Krook and VizReflectives owner Nick Rowbottom soon struck an agreement. Krook would license the glow material to Viz Reflectives, which would in turn manufacture the product and attach it to construction garments. “Part of our agreement was I wanted to still be involved,” Krook said about working with Viz RefIectives. “I didn’t want to just license it and then wash my hands of it so the agreement is, I am responsible for introducing and selling into all of North, Central and South America. Right now, they are doing all the manufacturing and then I take it, introduce it and sell it.”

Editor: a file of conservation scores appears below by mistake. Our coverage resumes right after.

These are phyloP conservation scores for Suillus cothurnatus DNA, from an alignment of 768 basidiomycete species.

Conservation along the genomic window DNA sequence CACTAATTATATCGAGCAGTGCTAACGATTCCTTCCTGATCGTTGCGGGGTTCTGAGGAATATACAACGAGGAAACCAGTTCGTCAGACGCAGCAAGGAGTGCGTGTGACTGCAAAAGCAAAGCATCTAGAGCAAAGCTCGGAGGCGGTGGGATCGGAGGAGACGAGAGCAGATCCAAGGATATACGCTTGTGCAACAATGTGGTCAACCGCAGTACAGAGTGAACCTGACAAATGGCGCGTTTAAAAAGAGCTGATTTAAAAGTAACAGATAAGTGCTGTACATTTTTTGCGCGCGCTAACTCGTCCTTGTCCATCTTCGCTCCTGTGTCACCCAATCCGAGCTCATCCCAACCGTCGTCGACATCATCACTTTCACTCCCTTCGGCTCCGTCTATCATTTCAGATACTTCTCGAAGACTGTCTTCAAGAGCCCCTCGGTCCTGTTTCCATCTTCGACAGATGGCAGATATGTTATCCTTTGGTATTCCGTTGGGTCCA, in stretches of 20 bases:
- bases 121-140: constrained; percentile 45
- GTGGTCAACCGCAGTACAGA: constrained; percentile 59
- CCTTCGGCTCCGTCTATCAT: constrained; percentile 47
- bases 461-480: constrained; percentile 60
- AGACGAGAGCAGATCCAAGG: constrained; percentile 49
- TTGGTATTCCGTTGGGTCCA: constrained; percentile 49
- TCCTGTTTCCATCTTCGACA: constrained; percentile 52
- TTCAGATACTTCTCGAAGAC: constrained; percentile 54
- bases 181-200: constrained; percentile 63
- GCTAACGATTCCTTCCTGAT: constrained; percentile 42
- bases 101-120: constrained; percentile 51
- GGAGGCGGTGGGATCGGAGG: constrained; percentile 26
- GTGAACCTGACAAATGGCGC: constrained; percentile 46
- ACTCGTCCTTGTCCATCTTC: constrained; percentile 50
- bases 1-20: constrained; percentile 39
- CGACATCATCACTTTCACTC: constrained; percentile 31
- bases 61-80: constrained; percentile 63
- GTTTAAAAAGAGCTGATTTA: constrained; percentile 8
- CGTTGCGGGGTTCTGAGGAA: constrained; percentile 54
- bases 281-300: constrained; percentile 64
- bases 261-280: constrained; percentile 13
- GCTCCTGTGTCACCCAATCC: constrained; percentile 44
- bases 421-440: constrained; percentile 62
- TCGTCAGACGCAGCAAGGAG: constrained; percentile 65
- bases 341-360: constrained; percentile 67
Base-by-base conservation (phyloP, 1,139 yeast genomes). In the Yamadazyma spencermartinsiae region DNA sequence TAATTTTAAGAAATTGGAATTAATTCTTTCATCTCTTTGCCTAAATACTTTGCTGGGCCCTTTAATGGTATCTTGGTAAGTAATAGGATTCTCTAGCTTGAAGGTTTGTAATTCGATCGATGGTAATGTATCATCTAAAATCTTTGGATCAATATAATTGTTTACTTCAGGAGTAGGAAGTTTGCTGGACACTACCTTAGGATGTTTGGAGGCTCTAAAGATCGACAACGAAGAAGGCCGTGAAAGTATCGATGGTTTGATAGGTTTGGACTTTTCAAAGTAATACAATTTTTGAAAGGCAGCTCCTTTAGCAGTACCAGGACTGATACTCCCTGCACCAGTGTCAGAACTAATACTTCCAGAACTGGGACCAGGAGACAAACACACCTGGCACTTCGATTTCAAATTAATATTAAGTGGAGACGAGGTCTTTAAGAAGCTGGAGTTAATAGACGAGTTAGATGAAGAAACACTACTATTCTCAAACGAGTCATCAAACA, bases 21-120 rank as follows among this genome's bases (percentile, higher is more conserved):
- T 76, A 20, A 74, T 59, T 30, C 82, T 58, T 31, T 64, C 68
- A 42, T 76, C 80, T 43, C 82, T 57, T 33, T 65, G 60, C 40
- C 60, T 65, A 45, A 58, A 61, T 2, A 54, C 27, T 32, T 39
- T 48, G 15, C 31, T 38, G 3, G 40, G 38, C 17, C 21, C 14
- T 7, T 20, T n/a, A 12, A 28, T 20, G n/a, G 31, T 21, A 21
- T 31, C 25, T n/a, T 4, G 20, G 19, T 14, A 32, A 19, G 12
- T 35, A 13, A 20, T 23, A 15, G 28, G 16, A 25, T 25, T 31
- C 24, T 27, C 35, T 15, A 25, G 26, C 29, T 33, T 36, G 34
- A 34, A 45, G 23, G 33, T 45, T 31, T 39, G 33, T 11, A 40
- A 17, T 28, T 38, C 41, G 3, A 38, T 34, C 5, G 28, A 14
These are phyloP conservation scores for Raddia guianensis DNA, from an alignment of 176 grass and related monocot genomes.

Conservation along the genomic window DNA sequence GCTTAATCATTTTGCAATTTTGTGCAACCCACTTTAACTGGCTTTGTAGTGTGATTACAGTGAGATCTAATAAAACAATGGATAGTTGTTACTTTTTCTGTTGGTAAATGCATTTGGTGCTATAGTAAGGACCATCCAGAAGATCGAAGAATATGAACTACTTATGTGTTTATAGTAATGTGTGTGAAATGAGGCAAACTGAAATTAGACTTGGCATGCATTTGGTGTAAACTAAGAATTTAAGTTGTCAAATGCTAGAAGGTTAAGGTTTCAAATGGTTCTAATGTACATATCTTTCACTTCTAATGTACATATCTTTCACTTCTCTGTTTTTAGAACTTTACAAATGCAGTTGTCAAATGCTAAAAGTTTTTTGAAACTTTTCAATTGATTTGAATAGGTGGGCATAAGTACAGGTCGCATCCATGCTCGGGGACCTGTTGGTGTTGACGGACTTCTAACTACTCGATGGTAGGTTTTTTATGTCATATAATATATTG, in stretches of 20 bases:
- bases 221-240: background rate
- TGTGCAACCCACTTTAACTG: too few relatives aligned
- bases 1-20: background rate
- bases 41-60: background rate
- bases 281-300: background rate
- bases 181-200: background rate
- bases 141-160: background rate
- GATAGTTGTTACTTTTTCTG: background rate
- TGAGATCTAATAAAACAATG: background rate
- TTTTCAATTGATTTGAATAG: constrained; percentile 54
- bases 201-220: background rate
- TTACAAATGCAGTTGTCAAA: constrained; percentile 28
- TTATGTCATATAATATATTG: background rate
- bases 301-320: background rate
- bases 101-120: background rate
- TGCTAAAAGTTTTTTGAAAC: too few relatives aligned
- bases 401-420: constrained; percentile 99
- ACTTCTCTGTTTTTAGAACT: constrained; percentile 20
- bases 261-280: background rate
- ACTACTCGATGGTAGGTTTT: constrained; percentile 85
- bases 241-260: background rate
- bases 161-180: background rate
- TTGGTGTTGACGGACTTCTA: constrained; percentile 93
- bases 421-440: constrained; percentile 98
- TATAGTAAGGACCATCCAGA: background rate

Viz Reflectives manufactures the tape, then sends it offshore to be sewn onto the garments and then shipped back to the United States to be sold. “We didn’t want separate brands that would cause confusion in the market, so I started Viz Reflectives North America and we decided the tape would be sold under VizLite®DT and our garments under Alpha WorkWear,” Krook said. Krook started the company about 14 months ago. He’s been using LinkedIn, a business-focused social-media website, to market his product. That connected him with Peterson and United Contractors Midwest, and has recently met with Exxon Mobil, Jacobs, Archer Western, Kiewit, OldCastle, Con Edison, National Grid among many other very large companies. “They loved it,” said Krook, adding that he “now has a fire-retardant version of the tape and our FR garments currently under construction.” Krook has also met with the Massachusetts Department of Transportation, MBTA and NHDOT. “With so many fatalities on the roadways we feel it is a no-brainer to add a 3rd layer of protection.